Figure 33. High Priority MO ChallengesSurveyed companies were asked to rank their MO challenges in order of priority. Measuringmarketing ROI and demonstrating value topped the list. Other key challenges included achievingan optimal balance of strategy and tactics, negotiating shared goals and accountability withgroups outside of marketing, and establishing marketing’s value with C-level executives.A full list of rankings is shown in Figure 1 below. It is interesting to note that factors named ashigh priority challenges were also considered to be critical success factors. Survey results confirmthat “best practice” companies are the ones that manage to overcome these challenges in waysthat transform obstacles into opportunities, giving them market differentiation and competitiveadvantage.
Figure 24. Key Drivers in MO Journey to MaturityThe results of this study indicate that creating and maturing a valued MO function requires abasic understanding of MO fundamentals and its potential return at executive levels of theenterprise. For MO to gain traction and momentum requires a clear executive vision and steadfastcommitment, the investment in people and resources needed to deliver increasing benefits as MOmatures over time, and metrics-based accountability around clearly articulated goals. Studyparticipants highlight the importance of formal operations reviews that reinforce accountability,encourage recognition, proliferate lessons learned, and enable cross-functional cooperation andgoal sharing.In the journey to Marketing Operations maturity, accountability clearly jumps out as a criticalfactor, along with a related area, fact-based decision-making (see Figure 3). In the early stages ofMO development, respondents indicated that these were among the least consistently practiceddisciplines but added that they played an increasingly critical role as their MO functions matured.
Figure 3ConclusionResults of the recently published benchmarking study, Journey to Marketing OperationsMaturity—Best Practices in Marketing Operations Series, tell us that survey participants attributemuch of their MO success to a clear vision, shared goals, a supportive culture, an enablinginfrastructure, the effective use of metrics, cross-functional cooperation and alignment, processrefinement, thoughtfully deployed automation, and executive support.In this second article in our series, we have focused specifically on aspects of the MO journeythat enable companies to move from nascence to sophistication — the phases that organizationstypically go through as they internalize MO disciplines, refine MO processes, and optimize ROIto build increasingly mature MO function that can effectively deliver on aggressive corporategoals.Achieving MO excellence is well within the control of senior management, who can help theirorganization unleash the power of Marketing Operations with commitment and vision, an in-depth understanding of MO fundamentals, guidance from a trusted outsource partner, andeffective, sustained execution.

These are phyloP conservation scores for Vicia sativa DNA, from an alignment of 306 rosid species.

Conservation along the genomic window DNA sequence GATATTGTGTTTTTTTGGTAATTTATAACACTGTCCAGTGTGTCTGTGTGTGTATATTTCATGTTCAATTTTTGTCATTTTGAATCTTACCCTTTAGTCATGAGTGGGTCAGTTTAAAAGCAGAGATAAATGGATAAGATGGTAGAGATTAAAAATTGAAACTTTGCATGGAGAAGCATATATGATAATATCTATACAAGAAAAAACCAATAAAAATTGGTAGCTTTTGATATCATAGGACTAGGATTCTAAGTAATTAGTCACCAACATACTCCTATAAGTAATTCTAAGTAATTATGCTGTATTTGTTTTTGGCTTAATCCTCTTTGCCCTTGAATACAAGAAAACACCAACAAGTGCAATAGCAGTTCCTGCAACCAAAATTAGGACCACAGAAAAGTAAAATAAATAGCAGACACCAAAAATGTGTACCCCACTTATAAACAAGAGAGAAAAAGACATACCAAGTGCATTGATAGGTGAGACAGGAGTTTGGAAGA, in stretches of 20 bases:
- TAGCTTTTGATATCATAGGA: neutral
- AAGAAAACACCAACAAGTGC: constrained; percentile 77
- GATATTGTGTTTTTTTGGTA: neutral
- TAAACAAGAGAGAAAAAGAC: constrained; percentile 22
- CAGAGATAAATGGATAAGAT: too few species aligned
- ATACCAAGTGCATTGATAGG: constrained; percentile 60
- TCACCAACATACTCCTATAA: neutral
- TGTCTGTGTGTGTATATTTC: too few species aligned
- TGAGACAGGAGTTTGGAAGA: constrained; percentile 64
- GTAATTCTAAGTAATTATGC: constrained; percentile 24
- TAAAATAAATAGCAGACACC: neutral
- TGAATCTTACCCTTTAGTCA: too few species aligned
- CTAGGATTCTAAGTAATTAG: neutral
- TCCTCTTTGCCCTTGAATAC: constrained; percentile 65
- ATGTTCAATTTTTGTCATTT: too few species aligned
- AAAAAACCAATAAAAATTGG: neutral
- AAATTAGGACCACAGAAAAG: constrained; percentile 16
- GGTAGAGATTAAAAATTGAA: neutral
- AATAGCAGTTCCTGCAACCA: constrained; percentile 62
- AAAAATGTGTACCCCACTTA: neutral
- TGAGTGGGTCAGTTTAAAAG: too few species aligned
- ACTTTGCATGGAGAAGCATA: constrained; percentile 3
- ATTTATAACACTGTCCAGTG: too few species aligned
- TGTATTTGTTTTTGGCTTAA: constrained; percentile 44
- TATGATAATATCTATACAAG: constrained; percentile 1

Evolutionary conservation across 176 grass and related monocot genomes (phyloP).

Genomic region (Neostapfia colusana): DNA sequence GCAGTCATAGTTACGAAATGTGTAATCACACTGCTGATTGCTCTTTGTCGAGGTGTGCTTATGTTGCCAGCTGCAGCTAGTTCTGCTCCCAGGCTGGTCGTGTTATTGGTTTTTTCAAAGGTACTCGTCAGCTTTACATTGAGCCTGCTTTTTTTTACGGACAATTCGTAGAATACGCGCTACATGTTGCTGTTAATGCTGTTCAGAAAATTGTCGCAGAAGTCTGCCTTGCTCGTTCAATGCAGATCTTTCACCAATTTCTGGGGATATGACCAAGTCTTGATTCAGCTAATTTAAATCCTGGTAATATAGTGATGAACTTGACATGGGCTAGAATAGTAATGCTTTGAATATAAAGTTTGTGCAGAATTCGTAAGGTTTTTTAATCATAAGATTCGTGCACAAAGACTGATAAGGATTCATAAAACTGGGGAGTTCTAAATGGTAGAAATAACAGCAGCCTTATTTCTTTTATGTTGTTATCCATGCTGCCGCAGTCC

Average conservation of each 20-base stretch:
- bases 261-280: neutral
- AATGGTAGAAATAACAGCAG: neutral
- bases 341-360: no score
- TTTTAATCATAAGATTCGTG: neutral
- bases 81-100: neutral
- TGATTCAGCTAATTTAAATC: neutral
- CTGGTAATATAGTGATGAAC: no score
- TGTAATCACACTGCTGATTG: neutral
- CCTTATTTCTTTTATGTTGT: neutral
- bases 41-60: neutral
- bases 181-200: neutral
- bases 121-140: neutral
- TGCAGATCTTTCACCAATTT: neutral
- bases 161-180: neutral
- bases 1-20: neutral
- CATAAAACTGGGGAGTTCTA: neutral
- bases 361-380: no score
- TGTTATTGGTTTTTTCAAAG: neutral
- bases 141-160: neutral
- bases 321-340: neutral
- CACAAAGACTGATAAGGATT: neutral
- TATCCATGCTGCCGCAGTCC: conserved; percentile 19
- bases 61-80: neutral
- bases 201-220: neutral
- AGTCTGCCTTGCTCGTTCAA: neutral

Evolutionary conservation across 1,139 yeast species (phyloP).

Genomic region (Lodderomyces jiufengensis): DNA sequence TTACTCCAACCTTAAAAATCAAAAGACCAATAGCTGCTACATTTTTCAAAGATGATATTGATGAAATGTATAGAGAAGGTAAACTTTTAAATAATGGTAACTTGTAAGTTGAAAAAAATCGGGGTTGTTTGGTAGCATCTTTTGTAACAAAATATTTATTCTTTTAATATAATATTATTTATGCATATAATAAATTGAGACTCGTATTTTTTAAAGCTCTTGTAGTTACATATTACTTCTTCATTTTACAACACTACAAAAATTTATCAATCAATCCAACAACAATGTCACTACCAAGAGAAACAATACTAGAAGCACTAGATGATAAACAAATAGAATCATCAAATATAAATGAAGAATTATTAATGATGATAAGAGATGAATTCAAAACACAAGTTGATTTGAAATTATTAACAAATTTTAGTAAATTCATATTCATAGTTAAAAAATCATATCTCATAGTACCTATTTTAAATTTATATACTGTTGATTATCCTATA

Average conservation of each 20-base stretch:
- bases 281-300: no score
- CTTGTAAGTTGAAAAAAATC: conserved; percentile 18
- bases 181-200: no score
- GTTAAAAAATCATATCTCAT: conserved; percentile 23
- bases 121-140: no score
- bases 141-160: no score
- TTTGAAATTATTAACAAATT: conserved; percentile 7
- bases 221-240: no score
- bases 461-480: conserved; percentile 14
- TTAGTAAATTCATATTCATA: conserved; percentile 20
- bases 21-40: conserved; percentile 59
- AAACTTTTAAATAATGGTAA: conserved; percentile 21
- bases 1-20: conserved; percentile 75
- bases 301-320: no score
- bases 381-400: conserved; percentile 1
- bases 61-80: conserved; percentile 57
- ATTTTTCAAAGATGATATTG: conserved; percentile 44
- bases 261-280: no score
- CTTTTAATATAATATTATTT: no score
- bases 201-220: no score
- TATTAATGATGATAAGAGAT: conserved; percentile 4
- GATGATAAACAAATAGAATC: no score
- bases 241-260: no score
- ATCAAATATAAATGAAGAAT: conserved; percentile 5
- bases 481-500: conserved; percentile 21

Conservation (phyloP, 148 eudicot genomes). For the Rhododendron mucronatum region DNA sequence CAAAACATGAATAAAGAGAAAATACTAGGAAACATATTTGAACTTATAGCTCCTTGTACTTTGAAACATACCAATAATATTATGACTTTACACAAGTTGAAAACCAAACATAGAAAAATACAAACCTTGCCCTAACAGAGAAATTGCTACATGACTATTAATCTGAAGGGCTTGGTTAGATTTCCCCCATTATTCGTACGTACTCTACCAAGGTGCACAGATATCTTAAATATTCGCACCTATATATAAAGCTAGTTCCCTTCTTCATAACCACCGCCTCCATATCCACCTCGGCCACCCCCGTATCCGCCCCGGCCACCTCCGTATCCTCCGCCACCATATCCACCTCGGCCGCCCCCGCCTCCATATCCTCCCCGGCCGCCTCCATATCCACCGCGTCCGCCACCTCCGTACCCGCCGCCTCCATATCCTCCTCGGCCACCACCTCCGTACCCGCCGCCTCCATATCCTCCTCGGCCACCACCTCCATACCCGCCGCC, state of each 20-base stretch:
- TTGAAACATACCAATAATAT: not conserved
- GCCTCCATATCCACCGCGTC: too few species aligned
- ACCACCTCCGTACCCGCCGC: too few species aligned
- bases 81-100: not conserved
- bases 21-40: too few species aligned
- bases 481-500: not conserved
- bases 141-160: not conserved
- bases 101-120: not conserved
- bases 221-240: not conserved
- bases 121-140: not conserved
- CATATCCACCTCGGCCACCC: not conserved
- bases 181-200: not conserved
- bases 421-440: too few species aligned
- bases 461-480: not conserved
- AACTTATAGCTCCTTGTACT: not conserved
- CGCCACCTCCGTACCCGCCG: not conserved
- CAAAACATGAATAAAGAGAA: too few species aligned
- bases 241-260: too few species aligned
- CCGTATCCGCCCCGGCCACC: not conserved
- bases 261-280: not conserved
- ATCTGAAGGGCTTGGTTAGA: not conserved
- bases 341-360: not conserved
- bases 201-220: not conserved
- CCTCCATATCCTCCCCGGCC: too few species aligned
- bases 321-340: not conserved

Call to ActionIf your company is facing challenges in any of the areas discussed in this article, or if you arethinking about creating a marketing operations function or increasing the effectiveness of the oneyou already have, you should start with a “current state assessment” that will help you evaluatethe overall health of your marketing (and/or) Marketing Operations today. This will help you zeroin on those areas that represent your most difficult challenges as well as your greatestopportunities for bringing the significant benefits of MO best practices to your organization.For a free Executive Study of the “Journey to Marketing Operations Maturity” benchmarkingstudy or to order the full report, visit www.mopartners.com.About the Author:Gary M. Katz is founder and CEO of Marketing Operations Partners, the first ready-to-go COOand change management team dedicated to changing the MO of Marketing by escalating theMarketing Operations function to a Chief of Staff role and helping CMOs to operate like CEOs.The company brings together leading subject matter experts and thought leaders to enable clientsto leverage process, technology, guidance, and metrics to run Marketing as a profit center andfully accountable business. For more information, visit www.mopartners.com.